It’s more than a lesson about supply and demand. The sixth-grade Liberty economics fair introduces business principles from advertising to price mixing, and real-life issues from boycotts and strikes to depression and recession.
However, it also is mixed with fun as 60 sixth graders create their own products and partner with 46 third-grade students, who on April 10 purchased the goods with the Liberty dollars they earned through good citizenship and homework.
Sixth graders Kylee Fowlks and Megan Giles created Flubber, using white glue and borax.
Paige Ansted sold out of “Party in a Bag,” a Ziploc bag which had combinations of mini piñatas, noisemakers, candy and confetti, which she thought would attract buyers who were looking for something “unique, colorful and bright and didn’t want to wait until their birthday to have a party.”
Makenzie Dyson and Jaylynn Huynh sold pencil buddies and pet rocks.
“I learned how a business and free enterprise works,” Makenzie said.
Jaylynn added, “And how to start a business.”
The assignment quickly took off when some sixth graders began polling younger students asking what they would be interested in purchasing and for what price. Others designed their items and then scheduled a time to go to a third-grade class to present their product, pitching a reason why they should purchase it, and even handing them a coupon.
“They were learning about advertising and marketing, surveying what items would sell, and getting endorsements for their products,” said sixth-grade teacher Judy Mahoskey, who added that the fair has been a favorite event at the school for the past 30 years. “My students knew they could only spend $5 to make their products, so they had to make some tough decisions about what their product line would be before they learned about customer service.”
Third graders learned about being a consumer and about goods versus services, saving money, purchasing products, bartering and knowing the value of money, third-grade teacher Colette Parry said.
Third-grader Annie Knott found some hand-painted shells created by Avery Anderson and Jacey Hillstead. She picked them because “they’re pretty.”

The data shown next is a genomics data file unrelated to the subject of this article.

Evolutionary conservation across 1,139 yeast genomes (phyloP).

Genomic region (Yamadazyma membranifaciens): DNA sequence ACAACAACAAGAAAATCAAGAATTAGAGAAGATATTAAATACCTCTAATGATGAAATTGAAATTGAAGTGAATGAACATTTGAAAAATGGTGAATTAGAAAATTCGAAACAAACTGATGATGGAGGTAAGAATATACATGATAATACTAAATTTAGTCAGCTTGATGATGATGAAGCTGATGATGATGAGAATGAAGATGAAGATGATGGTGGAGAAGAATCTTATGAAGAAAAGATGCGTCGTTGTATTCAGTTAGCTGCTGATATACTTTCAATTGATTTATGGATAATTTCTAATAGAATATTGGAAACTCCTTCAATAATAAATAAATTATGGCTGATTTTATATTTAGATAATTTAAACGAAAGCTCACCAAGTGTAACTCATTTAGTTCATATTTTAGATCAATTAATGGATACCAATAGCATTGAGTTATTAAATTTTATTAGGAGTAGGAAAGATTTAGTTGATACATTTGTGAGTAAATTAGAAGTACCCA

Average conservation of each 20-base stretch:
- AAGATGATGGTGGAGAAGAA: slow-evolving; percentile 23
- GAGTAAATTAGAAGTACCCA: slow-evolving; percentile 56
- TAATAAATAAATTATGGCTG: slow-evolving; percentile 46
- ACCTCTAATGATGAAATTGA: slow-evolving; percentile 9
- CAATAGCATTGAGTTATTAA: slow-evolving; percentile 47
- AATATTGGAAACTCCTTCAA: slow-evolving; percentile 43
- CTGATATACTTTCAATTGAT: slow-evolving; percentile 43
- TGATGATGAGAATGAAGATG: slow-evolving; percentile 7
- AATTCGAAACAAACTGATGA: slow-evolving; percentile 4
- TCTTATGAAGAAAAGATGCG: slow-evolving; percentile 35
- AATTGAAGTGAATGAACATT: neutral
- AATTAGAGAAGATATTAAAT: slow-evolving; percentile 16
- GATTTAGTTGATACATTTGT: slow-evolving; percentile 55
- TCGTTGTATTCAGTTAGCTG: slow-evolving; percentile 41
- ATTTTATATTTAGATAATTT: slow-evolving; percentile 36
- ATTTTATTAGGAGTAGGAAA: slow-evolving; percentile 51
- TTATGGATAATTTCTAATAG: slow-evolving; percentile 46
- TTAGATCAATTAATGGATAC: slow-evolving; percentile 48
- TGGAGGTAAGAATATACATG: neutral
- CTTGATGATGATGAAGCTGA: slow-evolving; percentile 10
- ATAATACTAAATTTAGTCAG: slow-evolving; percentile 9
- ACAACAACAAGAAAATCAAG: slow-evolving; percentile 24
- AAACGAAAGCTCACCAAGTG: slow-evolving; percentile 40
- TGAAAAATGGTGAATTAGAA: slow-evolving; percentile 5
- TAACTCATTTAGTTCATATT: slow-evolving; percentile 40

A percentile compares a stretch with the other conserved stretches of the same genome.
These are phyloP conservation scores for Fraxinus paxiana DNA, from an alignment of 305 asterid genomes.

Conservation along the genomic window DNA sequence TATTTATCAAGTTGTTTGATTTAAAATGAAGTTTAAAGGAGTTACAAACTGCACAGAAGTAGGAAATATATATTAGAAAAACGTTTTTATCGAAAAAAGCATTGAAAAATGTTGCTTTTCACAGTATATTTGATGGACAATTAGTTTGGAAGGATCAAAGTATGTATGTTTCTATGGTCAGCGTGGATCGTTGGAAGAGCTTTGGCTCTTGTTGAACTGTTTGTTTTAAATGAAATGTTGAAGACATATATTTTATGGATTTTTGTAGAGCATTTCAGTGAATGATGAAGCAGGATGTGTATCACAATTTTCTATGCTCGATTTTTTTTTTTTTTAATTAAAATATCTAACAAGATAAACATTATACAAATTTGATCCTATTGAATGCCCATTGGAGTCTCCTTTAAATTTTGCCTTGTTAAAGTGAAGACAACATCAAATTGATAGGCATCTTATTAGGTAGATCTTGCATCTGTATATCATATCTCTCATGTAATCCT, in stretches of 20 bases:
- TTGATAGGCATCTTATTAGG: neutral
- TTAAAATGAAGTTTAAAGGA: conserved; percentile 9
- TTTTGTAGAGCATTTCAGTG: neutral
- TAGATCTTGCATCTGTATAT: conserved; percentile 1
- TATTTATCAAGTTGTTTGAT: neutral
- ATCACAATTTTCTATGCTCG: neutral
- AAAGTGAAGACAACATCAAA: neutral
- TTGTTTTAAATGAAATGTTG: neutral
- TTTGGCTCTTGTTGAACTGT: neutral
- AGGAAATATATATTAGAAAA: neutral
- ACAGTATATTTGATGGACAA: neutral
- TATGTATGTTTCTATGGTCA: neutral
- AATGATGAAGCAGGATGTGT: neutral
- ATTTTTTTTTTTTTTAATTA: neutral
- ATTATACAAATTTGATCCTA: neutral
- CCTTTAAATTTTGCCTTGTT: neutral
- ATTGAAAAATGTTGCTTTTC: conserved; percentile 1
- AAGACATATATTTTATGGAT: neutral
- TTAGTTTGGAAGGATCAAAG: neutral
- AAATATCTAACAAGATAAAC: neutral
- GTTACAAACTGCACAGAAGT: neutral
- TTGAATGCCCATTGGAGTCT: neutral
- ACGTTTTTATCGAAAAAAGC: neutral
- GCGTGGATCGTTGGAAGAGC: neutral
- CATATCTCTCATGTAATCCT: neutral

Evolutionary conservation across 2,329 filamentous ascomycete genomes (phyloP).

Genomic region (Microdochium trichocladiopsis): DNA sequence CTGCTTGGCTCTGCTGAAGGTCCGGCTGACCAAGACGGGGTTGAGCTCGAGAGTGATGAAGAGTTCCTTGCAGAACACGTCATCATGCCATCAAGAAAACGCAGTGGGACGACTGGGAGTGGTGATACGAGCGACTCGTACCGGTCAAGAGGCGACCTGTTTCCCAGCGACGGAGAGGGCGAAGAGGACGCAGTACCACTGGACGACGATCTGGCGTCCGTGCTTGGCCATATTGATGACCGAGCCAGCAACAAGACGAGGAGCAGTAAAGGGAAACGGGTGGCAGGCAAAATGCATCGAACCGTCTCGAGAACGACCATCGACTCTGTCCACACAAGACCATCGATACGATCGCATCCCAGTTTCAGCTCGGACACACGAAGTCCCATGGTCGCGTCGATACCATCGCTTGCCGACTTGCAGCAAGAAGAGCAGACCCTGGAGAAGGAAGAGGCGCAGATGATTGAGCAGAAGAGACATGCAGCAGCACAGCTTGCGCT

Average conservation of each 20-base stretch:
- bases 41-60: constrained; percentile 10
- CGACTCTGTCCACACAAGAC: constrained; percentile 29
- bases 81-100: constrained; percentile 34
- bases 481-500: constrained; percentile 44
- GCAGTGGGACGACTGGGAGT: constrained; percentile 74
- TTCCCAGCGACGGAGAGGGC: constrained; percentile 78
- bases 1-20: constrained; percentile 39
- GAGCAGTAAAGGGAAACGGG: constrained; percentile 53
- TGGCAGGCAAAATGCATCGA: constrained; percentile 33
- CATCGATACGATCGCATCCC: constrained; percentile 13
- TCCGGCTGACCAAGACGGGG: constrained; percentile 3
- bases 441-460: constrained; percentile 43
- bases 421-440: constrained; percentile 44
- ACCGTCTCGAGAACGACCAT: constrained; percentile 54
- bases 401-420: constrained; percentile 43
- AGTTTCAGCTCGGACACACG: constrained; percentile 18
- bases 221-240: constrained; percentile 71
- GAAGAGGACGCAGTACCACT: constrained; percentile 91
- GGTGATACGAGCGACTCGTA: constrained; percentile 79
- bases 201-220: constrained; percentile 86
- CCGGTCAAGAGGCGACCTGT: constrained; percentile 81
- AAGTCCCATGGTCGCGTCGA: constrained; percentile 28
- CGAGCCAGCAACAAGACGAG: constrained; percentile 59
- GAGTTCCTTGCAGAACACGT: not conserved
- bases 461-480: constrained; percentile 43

The two sixth graders had painted shells found on the shores of Lake Powell and marketed them as “sea shell graffiti.” They also had matching homemade shirts for their business.
The two created a business partnership with Allie Jensen and handed out fliers, promoting her hair clip business.
“We thought it would be good to pass out fliers and coupons for each other’s business and it seemed to work,” Allie said.
Allie’s hair clips started with some buttons from some crafts her mother had.
“I worried about the boys not buying anything, but then I thought if I gift packaged two clips together, they might buy them for someone and that worked, too,” she said.
The top sellers, earning more than $100, were Corin Greenhalgh and Jessica Boulden, who sold 30 stress balls with faces drawn on them and about 50 hand-painted monster friend magnets.
Part of their business plan was tweaking the usual products into something creative and distributing $2 off coupons.
“We asked the third graders if they got $2 off, would they be interested in spending money on these products and they said they would and that worked,” Corin said.
Her mother, Lyndsey, said that their research from talking to their third-grade brothers, teachers and others beforehand paid off.
“They seemed to gain an understanding of money and that sometimes, it takes money to make money,” she said. “They also seemed to grasp that something unique and fun can capture buyers’ attention.”